America's first national park will have another "first" beginning next month, when the National Park Service plans to launch their first automated, unmanned passenger shuttle.

According to the press release from NPS, testing will begin May 24 on a "low-speed, electric, automated vehicle (AV) shuttle technology within the Canyon Village campground, visitor services, and adjoining visitor lodging area."

Yellowstone National Park, and the Wright Brothers National Memorial in North Carolina will be the first two parks to test these automated shuttle pilot.

The automated shuttle routes in Yellowstone National Park will be the following:

May 24 through July 12: Stops are at Visitor Services, Moran Lodge, Washburn Lodge.

July 14 through August 31: Stops are at Visitor Services, Amphitheater & Campground Services, Middle Campground, Upper Campground.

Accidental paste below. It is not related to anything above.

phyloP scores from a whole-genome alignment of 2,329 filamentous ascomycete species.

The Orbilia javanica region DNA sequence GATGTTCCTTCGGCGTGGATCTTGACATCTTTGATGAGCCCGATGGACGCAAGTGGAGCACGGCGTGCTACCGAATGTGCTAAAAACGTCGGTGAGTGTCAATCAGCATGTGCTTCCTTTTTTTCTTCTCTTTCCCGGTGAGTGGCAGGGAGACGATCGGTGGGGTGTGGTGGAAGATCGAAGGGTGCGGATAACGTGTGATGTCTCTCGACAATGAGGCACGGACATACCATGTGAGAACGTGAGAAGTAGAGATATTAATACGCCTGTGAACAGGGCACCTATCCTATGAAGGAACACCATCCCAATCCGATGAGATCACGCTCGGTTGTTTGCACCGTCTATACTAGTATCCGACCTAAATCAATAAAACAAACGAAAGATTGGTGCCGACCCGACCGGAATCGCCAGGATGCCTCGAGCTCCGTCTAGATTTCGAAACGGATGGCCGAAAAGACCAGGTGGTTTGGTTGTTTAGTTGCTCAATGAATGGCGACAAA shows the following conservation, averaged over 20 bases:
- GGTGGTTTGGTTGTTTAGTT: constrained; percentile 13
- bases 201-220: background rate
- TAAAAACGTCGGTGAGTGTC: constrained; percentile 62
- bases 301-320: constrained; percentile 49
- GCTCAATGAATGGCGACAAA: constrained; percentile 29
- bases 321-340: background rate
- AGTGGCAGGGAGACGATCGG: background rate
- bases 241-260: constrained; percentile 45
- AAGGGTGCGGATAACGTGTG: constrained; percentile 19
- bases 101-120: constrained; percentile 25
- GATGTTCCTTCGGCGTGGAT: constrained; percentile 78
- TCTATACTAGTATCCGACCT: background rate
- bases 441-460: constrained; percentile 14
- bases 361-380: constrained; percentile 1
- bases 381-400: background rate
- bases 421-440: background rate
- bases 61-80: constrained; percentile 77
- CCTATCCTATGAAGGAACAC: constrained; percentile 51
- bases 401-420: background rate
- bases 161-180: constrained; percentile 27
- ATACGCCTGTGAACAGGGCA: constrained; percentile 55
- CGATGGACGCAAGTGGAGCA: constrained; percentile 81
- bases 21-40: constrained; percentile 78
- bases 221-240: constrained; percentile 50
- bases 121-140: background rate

Credit: National Park Service via Twitter
Credit: National Park Service via Twitter


Here's what NPS says they will use to measure success of the automated shuttle pilot program:

A successful pilot needs to ensure that safety comes first. We will be able to measure and mitigate this in real time as we actively monitor all shuttle activity and environmental conditions. A primary goal of this project is to understand how this technology operates in parks, so we will be collecting data throughout the pilot about ridership, speeds, stop times, attendant overrides, and much more.

According to the National Park Service, Yellowstone National Park was selected for this automated shuttle test because it was the "sixth-most visited national park in the United States with over 4 million visits. Due to its remoteness and popularity, the NPS selected Yellowstone to explore opportunities to advance our goals related to emerging mobility and better plan for the future of transportation."

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